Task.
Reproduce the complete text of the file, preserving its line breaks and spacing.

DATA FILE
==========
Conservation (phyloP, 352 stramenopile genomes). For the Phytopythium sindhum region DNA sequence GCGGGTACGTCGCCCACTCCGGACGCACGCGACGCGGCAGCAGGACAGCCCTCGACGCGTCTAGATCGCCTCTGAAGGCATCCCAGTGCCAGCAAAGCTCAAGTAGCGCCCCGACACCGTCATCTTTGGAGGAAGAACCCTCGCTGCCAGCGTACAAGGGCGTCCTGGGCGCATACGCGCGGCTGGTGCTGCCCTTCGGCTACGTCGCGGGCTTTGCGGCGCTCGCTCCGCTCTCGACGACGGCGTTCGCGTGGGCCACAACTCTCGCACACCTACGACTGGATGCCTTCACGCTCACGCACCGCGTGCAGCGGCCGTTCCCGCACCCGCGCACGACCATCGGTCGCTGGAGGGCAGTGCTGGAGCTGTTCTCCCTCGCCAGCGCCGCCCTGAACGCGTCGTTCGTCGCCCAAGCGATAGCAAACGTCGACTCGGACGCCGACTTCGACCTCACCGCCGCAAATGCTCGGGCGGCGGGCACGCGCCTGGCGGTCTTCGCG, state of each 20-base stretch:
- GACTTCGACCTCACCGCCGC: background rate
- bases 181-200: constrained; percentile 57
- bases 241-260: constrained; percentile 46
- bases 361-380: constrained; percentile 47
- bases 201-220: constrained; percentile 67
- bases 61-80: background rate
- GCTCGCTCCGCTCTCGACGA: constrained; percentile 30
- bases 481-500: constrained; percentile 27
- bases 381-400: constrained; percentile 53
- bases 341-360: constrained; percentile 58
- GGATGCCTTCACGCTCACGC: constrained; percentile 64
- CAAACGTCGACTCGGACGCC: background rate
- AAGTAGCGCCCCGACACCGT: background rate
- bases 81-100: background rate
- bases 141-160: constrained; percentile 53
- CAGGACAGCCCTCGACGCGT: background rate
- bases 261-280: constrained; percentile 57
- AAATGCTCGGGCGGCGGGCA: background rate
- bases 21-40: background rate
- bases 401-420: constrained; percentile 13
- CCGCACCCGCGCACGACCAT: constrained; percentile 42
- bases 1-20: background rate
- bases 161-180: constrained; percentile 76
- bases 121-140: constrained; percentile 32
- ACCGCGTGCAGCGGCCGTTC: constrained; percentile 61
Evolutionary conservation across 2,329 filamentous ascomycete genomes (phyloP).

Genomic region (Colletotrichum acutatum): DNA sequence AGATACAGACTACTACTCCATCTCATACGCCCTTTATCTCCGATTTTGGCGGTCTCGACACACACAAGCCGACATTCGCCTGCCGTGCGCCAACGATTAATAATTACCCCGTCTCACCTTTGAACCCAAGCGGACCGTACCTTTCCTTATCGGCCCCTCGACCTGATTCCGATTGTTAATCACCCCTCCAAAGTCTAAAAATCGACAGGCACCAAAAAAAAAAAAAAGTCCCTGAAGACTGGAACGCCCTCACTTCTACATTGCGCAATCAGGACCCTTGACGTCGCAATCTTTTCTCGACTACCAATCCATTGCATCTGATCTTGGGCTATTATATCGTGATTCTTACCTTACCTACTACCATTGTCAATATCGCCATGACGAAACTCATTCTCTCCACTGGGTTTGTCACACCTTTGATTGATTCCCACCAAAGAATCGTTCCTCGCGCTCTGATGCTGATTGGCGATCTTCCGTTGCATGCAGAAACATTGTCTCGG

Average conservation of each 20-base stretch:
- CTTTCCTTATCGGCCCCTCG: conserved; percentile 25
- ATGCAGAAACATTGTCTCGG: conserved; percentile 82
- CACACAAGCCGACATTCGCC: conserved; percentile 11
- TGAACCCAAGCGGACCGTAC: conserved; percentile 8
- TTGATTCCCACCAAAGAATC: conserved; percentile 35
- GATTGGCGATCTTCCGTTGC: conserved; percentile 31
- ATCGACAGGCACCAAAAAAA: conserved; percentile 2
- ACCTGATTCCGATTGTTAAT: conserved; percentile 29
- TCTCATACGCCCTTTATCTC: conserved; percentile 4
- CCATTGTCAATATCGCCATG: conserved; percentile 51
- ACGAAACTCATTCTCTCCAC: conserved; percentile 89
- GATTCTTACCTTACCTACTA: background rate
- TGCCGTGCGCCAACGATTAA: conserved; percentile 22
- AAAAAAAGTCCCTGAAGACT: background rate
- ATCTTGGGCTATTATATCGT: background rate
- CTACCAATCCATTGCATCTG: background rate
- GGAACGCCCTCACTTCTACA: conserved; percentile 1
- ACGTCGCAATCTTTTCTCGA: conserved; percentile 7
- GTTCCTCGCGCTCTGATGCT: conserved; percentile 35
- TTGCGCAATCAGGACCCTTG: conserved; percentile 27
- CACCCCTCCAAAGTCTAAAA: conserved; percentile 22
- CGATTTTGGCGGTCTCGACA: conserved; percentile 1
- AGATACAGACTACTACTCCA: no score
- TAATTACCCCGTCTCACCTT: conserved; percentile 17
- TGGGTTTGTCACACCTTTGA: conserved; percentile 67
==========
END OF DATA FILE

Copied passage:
Conservation (phyloP, 352 stramenopile genomes). For the Phytopythium sindhum region DNA sequence GCGGGTACGTCGCCCACTCCGGACGCACGCGACGCGGCAGCAGGACAGCCCTCGACGCGTCTAGATCGCCTCTGAAGGCATCCCAGTGCCAGCAAAGCTCAAGTAGCGCCCCGACACCGTCATCTTTGGAGGAAGAACCCTCGCTGCCAGCGTACAAGGGCGTCCTGGGCGCATACGCGCGGCTGGTGCTGCCCTTCGGCTACGTCGCGGGCTTTGCGGCGCTCGCTCCGCTCTCGACGACGGCGTTCGCGTGGGCCACAACTCTCGCACACCTACGACTGGATGCCTTCACGCTCACGCACCGCGTGCAGCGGCCGTTCCCGCACCCGCGCACGACCATCGGTCGCTGGAGGGCAGTGCTGGAGCTGTTCTCCCTCGCCAGCGCCGCCCTGAACGCGTCGTTCGTCGCCCAAGCGATAGCAAACGTCGACTCGGACGCCGACTTCGACCTCACCGCCGCAAATGCTCGGGCGGCGGGCACGCGCCTGGCGGTCTTCGCG, state of each 20-base stretch:
- GACTTCGACCTCACCGCCGC: background rate
- bases 181-200: constrained; percentile 57
- bases 241-260: constrained; percentile 46
- bases 361-380: constrained; percentile 47
- bases 201-220: constrained; percentile 67
- bases 61-80: background rate
- GCTCGCTCCGCTCTCGACGA: constrained; percentile 30
- bases 481-500: constrained; percentile 27
- bases 381-400: constrained; percentile 53
- bases 341-360: constrained; percentile 58
- GGATGCCTTCACGCTCACGC: constrained; percentile 64
- CAAACGTCGACTCGGACGCC: background rate
- AAGTAGCGCCCCGACACCGT: background rate
- bases 81-100: background rate
- bases 141-160: constrained; percentile 53
- CAGGACAGCCCTCGACGCGT: background rate
- bases 261-280: constrained; percentile 57
- AAATGCTCGGGCGGCGGGCA: background rate
- bases 21-40: background rate
- bases 401-420: constrained; percentile 13
- CCGCACCCGCGCACGACCAT: constrained; percentile 42
- bases 1-20: background rate
- bases 161-180: constrained; percentile 76
- bases 121-140: constrained; percentile 32
- ACCGCGTGCAGCGGCCGTTC: constrained; percentile 61
Evolutionary conservation across 2,329 filamentous ascomycete genomes (phyloP).

Genomic region (Colletotrichum acutatum): DNA sequence AGATACAGACTACTACTCCATCTCATACGCCCTTTATCTCCGATTTTGGCGGTCTCGACACACACAAGCCGACATTCGCCTGCCGTGCGCCAACGATTAATAATTACCCCGTCTCACCTTTGAACCCAAGCGGACCGTACCTTTCCTTATCGGCCCCTCGACCTGATTCCGATTGTTAATCACCCCTCCAAAGTCTAAAAATCGACAGGCACCAAAAAAAAAAAAAAGTCCCTGAAGACTGGAACGCCCTCACTTCTACATTGCGCAATCAGGACCCTTGACGTCGCAATCTTTTCTCGACTACCAATCCATTGCATCTGATCTTGGGCTATTATATCGTGATTCTTACCTTACCTACTACCATTGTCAATATCGCCATGACGAAACTCATTCTCTCCACTGGGTTTGTCACACCTTTGATTGATTCCCACCAAAGAATCGTTCCTCGCGCTCTGATGCTGATTGGCGATCTTCCGTTGCATGCAGAAACATTGTCTCGG

Average conservation of each 20-base stretch:
- CTTTCCTTATCGGCCCCTCG: conserved; percentile 25
- ATGCAGAAACATTGTCTCGG: conserved; percentile 82
- CACACAAGCCGACATTCGCC: conserved; percentile 11
- TGAACCCAAGCGGACCGTAC: conserved; percentile 8
- TTGATTCCCACCAAAGAATC: conserved; percentile 35
- GATTGGCGATCTTCCGTTGC: conserved; percentile 31
- ATCGACAGGCACCAAAAAAA: conserved; percentile 2
- ACCTGATTCCGATTGTTAAT: conserved; percentile 29
- TCTCATACGCCCTTTATCTC: conserved; percentile 4
- CCATTGTCAATATCGCCATG: conserved; percentile 51
- ACGAAACTCATTCTCTCCAC: conserved; percentile 89
- GATTCTTACCTTACCTACTA: background rate
- TGCCGTGCGCCAACGATTAA: conserved; percentile 22
- AAAAAAAGTCCCTGAAGACT: background rate
- ATCTTGGGCTATTATATCGT: background rate
- CTACCAATCCATTGCATCTG: background rate
- GGAACGCCCTCACTTCTACA: conserved; percentile 1
- ACGTCGCAATCTTTTCTCGA: conserved; percentile 7
- GTTCCTCGCGCTCTGATGCT: conserved; percentile 35
- TTGCGCAATCAGGACCCTTG: conserved; percentile 27
- CACCCCTCCAAAGTCTAAAA: conserved; percentile 22
- CGATTTTGGCGGTCTCGACA: conserved; percentile 1
- AGATACAGACTACTACTCCA: no score
- TAATTACCCCGTCTCACCTT: conserved; percentile 17
- TGGGTTTGTCACACCTTTGA: conserved; percentile 67